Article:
Colon and Rectal Surgery
The colon and rectum are the last parts of the digestive tract. The colon, or large intestine, is a long organ shaped like a tube. Its job is to push partially digested food through, removing water, nutrients and electrolytes. What remains in the colon is called stool and is stored in the rectum, leaving the body through the anus. Colorectal surgery may be necessary to treat a wide range of conditions, some of which are life-threatening, while others are merely an annoyance. Many of these issues have symptoms that resemble each other, and early treatment can significantly improve outcomes and survival rates. That’s why it is important to seek early treatment, even if you are uncomfortable or embarrassed to discuss the symptoms.
Colorectal surgery can be performed to treat colorectal cancer, ulcerative colitis, Crohn’s Disease, irritable bowel syndrome, diverticular disease, hemorrhoids, anal fissure and bowel incontinence. Generally, the day before bowel surgery, a bowel preparation is necessary. This involves taking a medication to clear out the bowels, and following a clear liquid diet. Your physician should provide exact instructions on this. Following these surgeries, you will receive pain medication to help make you comfortable. You will also have a catheter attached to drain your urine. Your recovery time depends on the type and extent of your surgery, but most patients are in the hospital for two to four days.
Colorectal cancer surgery: To determine if you have colon cancer, a doctor will perform a colonoscopy using a tube with a camera to view the entire colon and rectum. If the doctor sees any suspicious tissue, surgical tools can be passed through the tube and they can remove polyps and take tissue samples while doing this screening test. If the polyps are too large to remove during a colonoscopy, the physician may remove them using laparoscopic surgery, performed through small incisions in the abdomen.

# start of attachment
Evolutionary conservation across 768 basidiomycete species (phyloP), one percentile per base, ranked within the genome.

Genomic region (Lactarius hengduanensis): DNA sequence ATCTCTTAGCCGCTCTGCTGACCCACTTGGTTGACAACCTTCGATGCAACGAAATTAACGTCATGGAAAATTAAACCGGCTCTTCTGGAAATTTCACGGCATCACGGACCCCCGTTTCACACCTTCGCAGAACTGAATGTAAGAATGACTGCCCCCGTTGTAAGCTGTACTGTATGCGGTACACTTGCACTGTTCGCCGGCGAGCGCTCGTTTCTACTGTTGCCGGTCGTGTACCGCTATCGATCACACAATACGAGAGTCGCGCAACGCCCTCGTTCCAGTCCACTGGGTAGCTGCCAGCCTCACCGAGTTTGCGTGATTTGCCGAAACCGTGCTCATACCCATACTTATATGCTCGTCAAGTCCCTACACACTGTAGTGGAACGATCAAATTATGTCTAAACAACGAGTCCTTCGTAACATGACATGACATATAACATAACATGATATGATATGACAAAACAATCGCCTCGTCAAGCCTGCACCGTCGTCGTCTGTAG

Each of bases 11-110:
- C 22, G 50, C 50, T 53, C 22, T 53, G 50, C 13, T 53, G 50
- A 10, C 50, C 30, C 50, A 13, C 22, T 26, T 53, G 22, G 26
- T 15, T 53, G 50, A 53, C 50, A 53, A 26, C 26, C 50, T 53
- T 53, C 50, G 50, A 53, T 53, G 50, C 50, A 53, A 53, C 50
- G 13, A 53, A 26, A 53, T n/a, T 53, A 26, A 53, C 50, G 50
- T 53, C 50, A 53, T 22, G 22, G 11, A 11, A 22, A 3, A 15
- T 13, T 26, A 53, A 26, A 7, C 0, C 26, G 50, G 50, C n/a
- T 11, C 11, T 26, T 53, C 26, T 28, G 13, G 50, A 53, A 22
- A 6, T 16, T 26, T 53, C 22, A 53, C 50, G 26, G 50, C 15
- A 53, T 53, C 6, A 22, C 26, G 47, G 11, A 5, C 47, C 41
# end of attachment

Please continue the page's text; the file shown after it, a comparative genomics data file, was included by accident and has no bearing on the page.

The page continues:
For more advanced disease, your surgeon may perform a partial colectomy, removing the part of the colon with the cancer and reconnecting the healthy portions of the colon or rectum. When reconnection isn’t possible, a colostomy may be necessary, an opening in the abdomen wall that allows a bag to be attached, as a way to eliminate stool.
Ulcerative colitis surgery: Chronic cases of this disease which cause inflammation in the large intestine may be treated surgically when medical treatments fail. One surgery that treats this condition is a proctocolectomy, a procedure which removes the entire colon, rectum and anus, creating a Brooke ileostomy that brings the end of the bowel through the abdominal wall to an apparatus that collects waste continuously. A newer procedure is the ileoanal. This procedure removes the colon and rectum, but preserves the anal canal. It replaces what’s removed with a small bowel pouch that is used to collect waste. The benefit of this procedure is that it eliminates most of the risk of recurrent ulcerative colitis and provides the patient with a normal path for waste evacuation.
Crohn’s disease surgery: Resection and anastamosis surgery may be used to treat this chronic inflammatory disease, though medical treatment is preferred. In this procedure, the diseased segment of the bowel is removed and the healthy ends of the bowel are joined together. In many patients, surgery alleviates symptoms and allows them to reduce or stop taking related medications. Three quarters of all Crohn’s patients eventually require surgery, which is best performed by a colorectal surgeon.
Conditions that may require colorectal surgery:
- Crohn’s disease
- Colon cancer
- Colon polyps
- Rectal cancer
- Ulcerative colitis
At Center for Advanced Surgical Oncology, we treat the entire spectrum of cancers and cancer related disorders. Our experienced team of caring health professionals offers advanced surgical treatment. Dealing with cancer can be difficult, but at Center for Advanced Surgical Oncology, we are here for you every step of the way.